Ann Romney's choice isn't typical of stay-at-home moms

Mitt Romney’s wife, Ann, a woman of multimillion-dollar net worth, became a symbol of stay-at-home mothers last week after a flare-up on the campaign trail went viral. But fewer than a quarter of married women who are homemakers with minor children live in households with family income over $100,000, according to census data…

Such mothers are younger, less educated and more likely to be Hispanic than they were in previous generations, and perhaps have a more traditional view of family and more limited job skills than other women these days, according to a Census Bureau report that analyzed changes in stay-at-home motherhood from 1969 to 2009. Eighteen percent of stay-at-home mothers lack a high school degree, compared with 7 percent of women in the work force. And black women were about half as likely as white women to be a stay-at-home mothers.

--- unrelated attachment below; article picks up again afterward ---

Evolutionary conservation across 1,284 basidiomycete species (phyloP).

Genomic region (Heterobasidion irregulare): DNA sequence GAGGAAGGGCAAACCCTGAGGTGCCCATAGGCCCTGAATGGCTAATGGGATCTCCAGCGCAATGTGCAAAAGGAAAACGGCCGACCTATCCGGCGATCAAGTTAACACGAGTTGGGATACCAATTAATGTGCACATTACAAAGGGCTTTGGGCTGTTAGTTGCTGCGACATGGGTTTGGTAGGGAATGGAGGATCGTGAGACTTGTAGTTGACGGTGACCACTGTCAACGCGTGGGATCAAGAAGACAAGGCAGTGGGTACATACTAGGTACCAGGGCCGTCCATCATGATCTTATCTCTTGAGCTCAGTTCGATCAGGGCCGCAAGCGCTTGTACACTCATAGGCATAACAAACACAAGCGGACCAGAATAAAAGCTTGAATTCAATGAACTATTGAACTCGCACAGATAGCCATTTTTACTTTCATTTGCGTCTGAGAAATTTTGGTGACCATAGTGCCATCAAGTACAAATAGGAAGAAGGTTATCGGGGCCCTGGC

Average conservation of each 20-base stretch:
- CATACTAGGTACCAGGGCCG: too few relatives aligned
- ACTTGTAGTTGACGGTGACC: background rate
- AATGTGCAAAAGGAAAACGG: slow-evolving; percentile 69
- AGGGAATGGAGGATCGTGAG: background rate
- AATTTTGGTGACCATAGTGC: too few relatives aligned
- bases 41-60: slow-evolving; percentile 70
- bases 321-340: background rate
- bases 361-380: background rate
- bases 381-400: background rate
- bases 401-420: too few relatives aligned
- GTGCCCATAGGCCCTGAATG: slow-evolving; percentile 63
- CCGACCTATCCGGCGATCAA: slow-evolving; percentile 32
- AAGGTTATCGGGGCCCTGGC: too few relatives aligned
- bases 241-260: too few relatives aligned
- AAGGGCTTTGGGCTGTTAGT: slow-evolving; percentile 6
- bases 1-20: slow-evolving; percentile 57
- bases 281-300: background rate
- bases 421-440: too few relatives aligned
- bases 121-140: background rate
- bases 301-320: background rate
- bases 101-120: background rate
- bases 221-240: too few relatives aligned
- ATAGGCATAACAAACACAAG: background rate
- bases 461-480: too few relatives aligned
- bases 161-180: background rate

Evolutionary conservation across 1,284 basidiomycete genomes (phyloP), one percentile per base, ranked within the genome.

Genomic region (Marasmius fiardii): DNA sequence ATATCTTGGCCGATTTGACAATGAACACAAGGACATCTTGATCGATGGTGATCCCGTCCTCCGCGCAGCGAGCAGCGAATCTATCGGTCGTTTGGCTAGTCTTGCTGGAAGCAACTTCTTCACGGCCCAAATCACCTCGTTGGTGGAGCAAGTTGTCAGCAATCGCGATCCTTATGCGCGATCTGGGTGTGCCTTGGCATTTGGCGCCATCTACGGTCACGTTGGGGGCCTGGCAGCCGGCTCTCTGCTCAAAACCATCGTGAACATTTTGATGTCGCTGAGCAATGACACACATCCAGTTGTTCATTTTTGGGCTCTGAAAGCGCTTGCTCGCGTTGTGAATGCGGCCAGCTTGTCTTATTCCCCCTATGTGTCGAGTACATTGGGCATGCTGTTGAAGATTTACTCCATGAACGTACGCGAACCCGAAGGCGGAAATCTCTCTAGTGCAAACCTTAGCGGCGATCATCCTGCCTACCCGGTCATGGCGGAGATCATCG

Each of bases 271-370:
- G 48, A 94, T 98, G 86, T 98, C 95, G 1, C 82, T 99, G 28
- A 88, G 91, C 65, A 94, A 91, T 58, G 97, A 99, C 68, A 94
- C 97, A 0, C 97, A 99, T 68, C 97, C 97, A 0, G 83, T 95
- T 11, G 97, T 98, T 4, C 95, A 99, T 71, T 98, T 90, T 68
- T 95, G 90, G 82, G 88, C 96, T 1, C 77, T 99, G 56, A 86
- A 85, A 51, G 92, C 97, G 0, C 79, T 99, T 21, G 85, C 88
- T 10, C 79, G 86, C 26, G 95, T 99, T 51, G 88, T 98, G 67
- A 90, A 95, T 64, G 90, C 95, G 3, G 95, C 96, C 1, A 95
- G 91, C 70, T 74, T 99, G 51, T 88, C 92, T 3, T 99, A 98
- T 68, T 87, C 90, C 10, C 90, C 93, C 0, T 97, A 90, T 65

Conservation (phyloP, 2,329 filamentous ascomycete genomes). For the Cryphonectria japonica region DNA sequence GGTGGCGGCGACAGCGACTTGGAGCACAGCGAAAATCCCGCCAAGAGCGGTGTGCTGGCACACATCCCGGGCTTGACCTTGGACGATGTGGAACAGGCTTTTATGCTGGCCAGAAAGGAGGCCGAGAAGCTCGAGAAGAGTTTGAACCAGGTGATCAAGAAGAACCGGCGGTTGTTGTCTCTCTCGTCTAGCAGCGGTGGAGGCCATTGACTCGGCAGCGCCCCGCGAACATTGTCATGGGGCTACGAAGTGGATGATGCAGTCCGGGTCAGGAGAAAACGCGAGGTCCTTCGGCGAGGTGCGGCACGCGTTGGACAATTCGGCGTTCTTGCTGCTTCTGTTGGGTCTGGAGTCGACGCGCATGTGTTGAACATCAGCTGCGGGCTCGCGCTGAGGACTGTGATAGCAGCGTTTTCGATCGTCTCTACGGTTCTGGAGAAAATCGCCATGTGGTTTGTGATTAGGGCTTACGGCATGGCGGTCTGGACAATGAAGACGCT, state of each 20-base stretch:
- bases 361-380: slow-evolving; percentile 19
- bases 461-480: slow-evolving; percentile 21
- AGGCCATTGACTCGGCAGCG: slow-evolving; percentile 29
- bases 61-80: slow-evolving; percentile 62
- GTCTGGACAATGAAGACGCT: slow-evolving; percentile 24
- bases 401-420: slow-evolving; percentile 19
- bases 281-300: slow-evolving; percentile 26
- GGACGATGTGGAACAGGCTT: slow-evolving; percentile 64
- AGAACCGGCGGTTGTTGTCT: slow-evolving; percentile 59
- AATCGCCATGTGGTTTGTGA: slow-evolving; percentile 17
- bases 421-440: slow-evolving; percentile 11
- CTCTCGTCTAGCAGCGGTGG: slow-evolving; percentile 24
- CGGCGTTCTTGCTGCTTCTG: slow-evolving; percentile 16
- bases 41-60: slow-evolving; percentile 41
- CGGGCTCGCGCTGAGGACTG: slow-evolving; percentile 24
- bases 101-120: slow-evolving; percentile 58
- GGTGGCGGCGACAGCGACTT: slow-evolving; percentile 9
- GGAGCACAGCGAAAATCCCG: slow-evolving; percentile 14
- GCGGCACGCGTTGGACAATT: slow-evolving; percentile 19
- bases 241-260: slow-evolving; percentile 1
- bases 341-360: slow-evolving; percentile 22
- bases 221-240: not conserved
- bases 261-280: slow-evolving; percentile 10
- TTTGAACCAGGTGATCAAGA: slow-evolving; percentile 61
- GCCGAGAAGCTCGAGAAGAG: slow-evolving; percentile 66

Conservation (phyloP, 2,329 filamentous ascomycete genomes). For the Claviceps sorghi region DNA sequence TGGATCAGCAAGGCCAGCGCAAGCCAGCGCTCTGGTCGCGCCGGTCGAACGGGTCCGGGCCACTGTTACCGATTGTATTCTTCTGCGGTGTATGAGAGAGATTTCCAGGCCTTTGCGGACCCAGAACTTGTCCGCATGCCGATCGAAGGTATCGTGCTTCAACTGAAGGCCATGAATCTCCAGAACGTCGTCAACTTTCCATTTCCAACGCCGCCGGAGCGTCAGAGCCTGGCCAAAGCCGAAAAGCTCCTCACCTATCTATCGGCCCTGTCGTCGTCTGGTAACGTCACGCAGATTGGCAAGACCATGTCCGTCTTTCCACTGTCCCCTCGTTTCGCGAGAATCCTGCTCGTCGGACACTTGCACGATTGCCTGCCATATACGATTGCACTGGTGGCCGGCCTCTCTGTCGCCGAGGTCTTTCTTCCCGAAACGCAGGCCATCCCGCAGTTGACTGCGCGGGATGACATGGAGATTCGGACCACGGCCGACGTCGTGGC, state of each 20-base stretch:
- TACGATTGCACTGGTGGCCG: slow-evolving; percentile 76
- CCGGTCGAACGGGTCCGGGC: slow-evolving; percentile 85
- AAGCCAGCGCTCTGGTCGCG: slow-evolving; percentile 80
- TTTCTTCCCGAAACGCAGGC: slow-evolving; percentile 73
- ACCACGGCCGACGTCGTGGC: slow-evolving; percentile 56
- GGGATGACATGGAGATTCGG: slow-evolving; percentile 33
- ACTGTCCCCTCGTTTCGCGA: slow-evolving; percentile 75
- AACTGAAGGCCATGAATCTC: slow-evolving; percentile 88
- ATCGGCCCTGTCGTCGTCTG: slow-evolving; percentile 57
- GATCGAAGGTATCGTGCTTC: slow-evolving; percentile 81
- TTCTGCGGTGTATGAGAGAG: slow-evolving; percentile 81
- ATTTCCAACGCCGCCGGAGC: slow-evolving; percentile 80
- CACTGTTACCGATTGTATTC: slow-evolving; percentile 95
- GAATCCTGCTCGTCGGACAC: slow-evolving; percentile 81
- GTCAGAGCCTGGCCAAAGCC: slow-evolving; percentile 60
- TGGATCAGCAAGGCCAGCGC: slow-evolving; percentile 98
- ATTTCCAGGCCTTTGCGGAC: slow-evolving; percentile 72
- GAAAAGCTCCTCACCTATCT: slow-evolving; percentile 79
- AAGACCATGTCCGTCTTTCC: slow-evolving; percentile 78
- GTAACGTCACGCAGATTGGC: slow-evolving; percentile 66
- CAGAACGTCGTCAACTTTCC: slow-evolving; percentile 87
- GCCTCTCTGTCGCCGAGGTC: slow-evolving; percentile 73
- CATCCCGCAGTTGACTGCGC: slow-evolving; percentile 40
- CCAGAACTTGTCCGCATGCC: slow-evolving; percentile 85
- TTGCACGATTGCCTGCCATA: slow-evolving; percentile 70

Across the country, 70 percent of married women over age 25 with children work outside the home. The median income of those households is about $87,700, compared with $64,000 for households where the mother stays at home, according to an analysis by Andrew A. Beveridge, a sociologist at Queens College of the City University of New York. “The biggest difference is education,” he said.